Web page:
We monitor metals in the oil. We monitor N1
, EGT, Fuel Flow, EPR along with TAS, Mach number, altitude, and temperature when the readings were taken. (done automatically now) We borescope engines at intervals. There are probably other checks that are done that I am not even aware of. We find that the engines (for one example) last longer than the builder says they do. We can keep them on the wing (or tail pylon) longer as long as their condition permits. As long as they are developing full power and don't have certain metals showing up in the oil.
Most of us experienced pilots would rather have an engine out there with some time on it than have a brand-new one right off the factory floor.
There are similar truths about the MD
-80 jackscrew. I'll leave that to someone better informed. I do know that AS
had procedures in place that seemed reasonable, responsible and appropriate. The problem may have begun with the mixing of two different lubricants, (with no warning labels) as I recall.
I'll also leave two questions to those on the forum with a better legal education than mine.
There are certain criteria to justify bringing manslaughter charges. The accidental causing of deaths alone does not necessarily warrant this. Lawyers care to comment?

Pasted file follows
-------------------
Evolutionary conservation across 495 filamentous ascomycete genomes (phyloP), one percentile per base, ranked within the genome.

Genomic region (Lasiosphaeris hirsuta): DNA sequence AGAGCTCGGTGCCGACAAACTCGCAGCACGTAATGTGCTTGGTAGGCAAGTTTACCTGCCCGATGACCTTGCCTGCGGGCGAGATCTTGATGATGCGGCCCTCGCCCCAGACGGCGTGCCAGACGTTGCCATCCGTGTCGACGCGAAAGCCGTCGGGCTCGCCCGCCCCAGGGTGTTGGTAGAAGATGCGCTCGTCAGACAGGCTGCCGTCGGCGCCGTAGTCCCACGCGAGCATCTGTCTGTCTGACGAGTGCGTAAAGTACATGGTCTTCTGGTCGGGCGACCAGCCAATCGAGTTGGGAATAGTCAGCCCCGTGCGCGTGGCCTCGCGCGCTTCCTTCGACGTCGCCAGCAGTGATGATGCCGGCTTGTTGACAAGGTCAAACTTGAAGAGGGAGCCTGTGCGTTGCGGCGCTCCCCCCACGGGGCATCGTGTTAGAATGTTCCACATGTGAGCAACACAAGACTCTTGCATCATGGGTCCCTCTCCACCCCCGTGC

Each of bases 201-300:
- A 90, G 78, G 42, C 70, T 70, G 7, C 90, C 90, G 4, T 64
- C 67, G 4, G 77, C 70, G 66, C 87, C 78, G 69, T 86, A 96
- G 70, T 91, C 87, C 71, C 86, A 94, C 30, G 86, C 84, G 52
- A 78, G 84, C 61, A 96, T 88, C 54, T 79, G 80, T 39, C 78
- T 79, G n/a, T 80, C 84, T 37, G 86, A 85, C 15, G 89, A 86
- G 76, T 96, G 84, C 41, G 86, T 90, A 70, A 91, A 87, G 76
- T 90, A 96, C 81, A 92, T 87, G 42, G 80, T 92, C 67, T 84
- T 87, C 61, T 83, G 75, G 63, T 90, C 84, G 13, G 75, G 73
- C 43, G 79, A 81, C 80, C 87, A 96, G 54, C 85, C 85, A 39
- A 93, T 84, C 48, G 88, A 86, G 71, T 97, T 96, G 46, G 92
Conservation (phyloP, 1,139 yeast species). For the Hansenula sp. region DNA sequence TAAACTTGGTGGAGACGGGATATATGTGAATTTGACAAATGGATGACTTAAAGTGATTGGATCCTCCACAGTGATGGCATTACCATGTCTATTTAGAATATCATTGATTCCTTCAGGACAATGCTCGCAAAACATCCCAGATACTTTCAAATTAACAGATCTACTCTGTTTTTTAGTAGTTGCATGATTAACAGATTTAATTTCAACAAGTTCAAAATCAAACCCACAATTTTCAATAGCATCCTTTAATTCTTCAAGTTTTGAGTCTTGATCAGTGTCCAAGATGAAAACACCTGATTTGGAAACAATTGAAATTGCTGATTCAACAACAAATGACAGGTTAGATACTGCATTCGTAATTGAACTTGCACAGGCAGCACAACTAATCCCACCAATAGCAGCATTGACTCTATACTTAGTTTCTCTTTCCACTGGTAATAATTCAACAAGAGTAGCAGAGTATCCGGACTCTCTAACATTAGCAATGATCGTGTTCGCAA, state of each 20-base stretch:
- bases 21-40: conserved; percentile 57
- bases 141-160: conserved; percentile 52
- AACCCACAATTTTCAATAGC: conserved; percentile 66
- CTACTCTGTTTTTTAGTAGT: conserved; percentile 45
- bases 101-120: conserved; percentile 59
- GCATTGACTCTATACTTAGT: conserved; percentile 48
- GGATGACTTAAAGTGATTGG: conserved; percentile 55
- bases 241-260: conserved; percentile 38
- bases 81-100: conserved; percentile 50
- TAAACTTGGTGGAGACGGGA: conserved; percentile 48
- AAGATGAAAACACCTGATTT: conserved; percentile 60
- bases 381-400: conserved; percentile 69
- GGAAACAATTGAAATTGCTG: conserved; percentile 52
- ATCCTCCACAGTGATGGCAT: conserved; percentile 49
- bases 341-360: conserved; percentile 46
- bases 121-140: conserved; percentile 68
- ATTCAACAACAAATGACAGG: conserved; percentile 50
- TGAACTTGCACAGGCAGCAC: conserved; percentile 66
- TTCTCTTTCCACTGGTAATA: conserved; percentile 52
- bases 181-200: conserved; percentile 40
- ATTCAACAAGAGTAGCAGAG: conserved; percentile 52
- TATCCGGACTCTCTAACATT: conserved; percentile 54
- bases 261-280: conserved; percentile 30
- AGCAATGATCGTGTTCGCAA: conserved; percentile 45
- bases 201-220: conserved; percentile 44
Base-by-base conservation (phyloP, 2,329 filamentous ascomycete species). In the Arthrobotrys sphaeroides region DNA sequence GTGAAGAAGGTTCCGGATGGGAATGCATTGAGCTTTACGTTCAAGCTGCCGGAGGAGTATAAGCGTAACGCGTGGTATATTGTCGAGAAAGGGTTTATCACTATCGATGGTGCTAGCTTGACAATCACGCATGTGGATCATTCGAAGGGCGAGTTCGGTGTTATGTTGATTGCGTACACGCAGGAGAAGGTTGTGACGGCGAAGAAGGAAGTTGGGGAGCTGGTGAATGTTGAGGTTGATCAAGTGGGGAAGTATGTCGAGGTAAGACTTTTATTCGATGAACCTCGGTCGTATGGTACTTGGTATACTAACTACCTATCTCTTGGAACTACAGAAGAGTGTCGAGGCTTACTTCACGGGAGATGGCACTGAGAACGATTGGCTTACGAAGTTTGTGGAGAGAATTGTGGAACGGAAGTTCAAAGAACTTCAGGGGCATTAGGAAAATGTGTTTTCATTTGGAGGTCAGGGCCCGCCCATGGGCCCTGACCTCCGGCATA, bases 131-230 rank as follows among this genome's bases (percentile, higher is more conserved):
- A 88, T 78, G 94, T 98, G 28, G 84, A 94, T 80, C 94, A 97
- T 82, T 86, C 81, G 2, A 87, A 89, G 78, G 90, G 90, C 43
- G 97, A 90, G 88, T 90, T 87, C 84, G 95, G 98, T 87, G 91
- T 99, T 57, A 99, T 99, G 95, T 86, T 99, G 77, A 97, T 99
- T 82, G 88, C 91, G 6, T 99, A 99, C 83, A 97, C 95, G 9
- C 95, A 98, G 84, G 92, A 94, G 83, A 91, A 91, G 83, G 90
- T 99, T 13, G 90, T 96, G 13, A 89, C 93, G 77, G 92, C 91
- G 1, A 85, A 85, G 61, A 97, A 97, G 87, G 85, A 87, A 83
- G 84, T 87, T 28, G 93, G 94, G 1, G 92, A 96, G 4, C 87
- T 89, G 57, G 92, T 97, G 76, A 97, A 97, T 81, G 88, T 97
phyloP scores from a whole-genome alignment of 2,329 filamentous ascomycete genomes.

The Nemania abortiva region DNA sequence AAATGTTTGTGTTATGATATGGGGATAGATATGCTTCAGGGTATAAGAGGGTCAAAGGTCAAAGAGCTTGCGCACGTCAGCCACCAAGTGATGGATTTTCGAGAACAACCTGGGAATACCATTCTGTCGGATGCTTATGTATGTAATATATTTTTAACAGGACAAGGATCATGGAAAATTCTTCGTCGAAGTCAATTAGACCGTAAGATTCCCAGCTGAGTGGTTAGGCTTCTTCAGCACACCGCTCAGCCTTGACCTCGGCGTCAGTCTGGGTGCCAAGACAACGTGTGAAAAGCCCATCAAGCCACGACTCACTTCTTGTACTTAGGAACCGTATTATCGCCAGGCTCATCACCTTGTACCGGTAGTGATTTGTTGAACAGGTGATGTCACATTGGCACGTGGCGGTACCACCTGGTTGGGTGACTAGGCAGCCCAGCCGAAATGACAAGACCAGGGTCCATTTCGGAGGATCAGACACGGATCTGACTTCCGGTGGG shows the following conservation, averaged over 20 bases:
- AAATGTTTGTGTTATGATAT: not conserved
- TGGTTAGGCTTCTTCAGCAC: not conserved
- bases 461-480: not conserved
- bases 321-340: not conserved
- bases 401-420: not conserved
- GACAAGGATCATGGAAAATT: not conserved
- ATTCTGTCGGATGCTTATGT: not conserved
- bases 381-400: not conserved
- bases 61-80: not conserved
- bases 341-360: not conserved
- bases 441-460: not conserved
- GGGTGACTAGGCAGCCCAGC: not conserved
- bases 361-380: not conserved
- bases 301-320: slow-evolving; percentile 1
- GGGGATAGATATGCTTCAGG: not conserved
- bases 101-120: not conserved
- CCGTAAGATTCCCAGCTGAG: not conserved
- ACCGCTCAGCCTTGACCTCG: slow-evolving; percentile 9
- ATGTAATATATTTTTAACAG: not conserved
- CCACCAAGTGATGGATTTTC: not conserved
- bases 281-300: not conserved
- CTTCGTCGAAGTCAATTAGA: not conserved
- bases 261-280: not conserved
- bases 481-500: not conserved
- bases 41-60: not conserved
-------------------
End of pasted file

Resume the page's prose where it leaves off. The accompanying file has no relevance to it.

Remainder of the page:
There is also a set of criteria to determine whether a person such as Eugdog
might be guilty of libel against Alaska Airlines and the pilots of Flight 261.
* * *
is it your suggestion that the pilots should have flown the plane onto a runway at the existing speed, with the gear and flaps up?
Of course they changed the configuration. I have experienced a couple of really scary (is there any other kind?) flight control malfunctions. With a problem like that I want to configure a long way out, and with enough sky below me to recover if the plane departs stable flight when I change something. Sadly, the plane could not be recovered. I doubt that anyone could have regained control after that next-to-last departure.
You have had the luxury of forming your opinion after reading all the post-crash data. They did not. They were making decisions without knowing that the jackscrew was damaged. I am surpised that a professional, as you seem to be would make such a statement.
If a plane is having control problems there are just a few possibilities:
One: The problem only exists in the present configuration or speed or:
Two: It is not going away but if I slow down and configure for landing:
A. It is going to get better or
B. It is going to get worse.
But they did not know any of these things. They did know that they could not fly the plane onto the ground at 440 knots with gear and flaps up.
* * *
All other readers
of a thread like this, consider the actual qualifications of the person making the reply. The technical issues are rarely black and white. They are NEVER as simple as a pseudo-techie TV
program makes them appear.
Sorry about the long rant.
My apologies to those on whose toes I have trod. It is not individuals I wanted to shred, but ideas that I deem ill-considered.
Happiness is not seeing another trite Ste. Maarten photo all week long.